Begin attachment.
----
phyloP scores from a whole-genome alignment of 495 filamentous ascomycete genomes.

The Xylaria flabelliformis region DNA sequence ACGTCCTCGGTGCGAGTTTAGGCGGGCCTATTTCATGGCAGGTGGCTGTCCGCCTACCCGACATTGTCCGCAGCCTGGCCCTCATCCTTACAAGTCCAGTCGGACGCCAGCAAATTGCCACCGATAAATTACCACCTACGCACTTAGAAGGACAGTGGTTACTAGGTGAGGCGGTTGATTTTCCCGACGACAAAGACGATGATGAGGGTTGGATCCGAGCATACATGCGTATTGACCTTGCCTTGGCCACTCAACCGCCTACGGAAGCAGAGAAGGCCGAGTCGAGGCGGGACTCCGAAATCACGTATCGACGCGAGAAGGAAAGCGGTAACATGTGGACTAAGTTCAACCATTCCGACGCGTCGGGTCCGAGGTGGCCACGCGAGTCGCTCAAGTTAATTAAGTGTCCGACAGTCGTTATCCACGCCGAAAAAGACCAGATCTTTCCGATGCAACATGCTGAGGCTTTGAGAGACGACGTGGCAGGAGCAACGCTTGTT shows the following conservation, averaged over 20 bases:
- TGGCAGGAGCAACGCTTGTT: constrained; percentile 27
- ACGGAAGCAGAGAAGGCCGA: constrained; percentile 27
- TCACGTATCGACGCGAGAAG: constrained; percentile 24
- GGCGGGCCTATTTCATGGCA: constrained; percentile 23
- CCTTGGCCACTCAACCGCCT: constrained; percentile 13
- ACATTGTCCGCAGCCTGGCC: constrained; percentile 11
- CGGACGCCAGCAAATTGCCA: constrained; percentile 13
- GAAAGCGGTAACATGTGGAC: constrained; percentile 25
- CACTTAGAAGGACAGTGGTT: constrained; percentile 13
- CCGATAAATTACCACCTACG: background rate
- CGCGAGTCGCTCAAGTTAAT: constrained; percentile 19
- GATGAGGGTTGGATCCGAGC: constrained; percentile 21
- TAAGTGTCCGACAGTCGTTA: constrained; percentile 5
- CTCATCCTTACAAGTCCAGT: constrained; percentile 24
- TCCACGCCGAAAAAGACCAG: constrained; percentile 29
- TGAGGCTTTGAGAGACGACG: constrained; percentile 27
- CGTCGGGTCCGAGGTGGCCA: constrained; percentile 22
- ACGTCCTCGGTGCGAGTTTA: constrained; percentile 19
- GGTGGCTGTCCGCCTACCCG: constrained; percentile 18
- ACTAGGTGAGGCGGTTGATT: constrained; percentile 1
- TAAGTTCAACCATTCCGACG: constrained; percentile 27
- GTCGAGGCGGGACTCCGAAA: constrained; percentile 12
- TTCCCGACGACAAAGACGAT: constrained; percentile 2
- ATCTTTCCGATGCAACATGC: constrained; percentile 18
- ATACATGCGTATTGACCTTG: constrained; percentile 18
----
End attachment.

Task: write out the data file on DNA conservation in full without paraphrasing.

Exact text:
phyloP scores from a whole-genome alignment of 495 filamentous ascomycete genomes.

The Xylaria flabelliformis region DNA sequence ACGTCCTCGGTGCGAGTTTAGGCGGGCCTATTTCATGGCAGGTGGCTGTCCGCCTACCCGACATTGTCCGCAGCCTGGCCCTCATCCTTACAAGTCCAGTCGGACGCCAGCAAATTGCCACCGATAAATTACCACCTACGCACTTAGAAGGACAGTGGTTACTAGGTGAGGCGGTTGATTTTCCCGACGACAAAGACGATGATGAGGGTTGGATCCGAGCATACATGCGTATTGACCTTGCCTTGGCCACTCAACCGCCTACGGAAGCAGAGAAGGCCGAGTCGAGGCGGGACTCCGAAATCACGTATCGACGCGAGAAGGAAAGCGGTAACATGTGGACTAAGTTCAACCATTCCGACGCGTCGGGTCCGAGGTGGCCACGCGAGTCGCTCAAGTTAATTAAGTGTCCGACAGTCGTTATCCACGCCGAAAAAGACCAGATCTTTCCGATGCAACATGCTGAGGCTTTGAGAGACGACGTGGCAGGAGCAACGCTTGTT shows the following conservation, averaged over 20 bases:
- TGGCAGGAGCAACGCTTGTT: constrained; percentile 27
- ACGGAAGCAGAGAAGGCCGA: constrained; percentile 27
- TCACGTATCGACGCGAGAAG: constrained; percentile 24
- GGCGGGCCTATTTCATGGCA: constrained; percentile 23
- CCTTGGCCACTCAACCGCCT: constrained; percentile 13
- ACATTGTCCGCAGCCTGGCC: constrained; percentile 11
- CGGACGCCAGCAAATTGCCA: constrained; percentile 13
- GAAAGCGGTAACATGTGGAC: constrained; percentile 25
- CACTTAGAAGGACAGTGGTT: constrained; percentile 13
- CCGATAAATTACCACCTACG: background rate
- CGCGAGTCGCTCAAGTTAAT: constrained; percentile 19
- GATGAGGGTTGGATCCGAGC: constrained; percentile 21
- TAAGTGTCCGACAGTCGTTA: constrained; percentile 5
- CTCATCCTTACAAGTCCAGT: constrained; percentile 24
- TCCACGCCGAAAAAGACCAG: constrained; percentile 29
- TGAGGCTTTGAGAGACGACG: constrained; percentile 27
- CGTCGGGTCCGAGGTGGCCA: constrained; percentile 22
- ACGTCCTCGGTGCGAGTTTA: constrained; percentile 19
- GGTGGCTGTCCGCCTACCCG: constrained; percentile 18
- ACTAGGTGAGGCGGTTGATT: constrained; percentile 1
- TAAGTTCAACCATTCCGACG: constrained; percentile 27
- GTCGAGGCGGGACTCCGAAA: constrained; percentile 12
- TTCCCGACGACAAAGACGAT: constrained; percentile 2
- ATCTTTCCGATGCAACATGC: constrained; percentile 18
- ATACATGCGTATTGACCTTG: constrained; percentile 18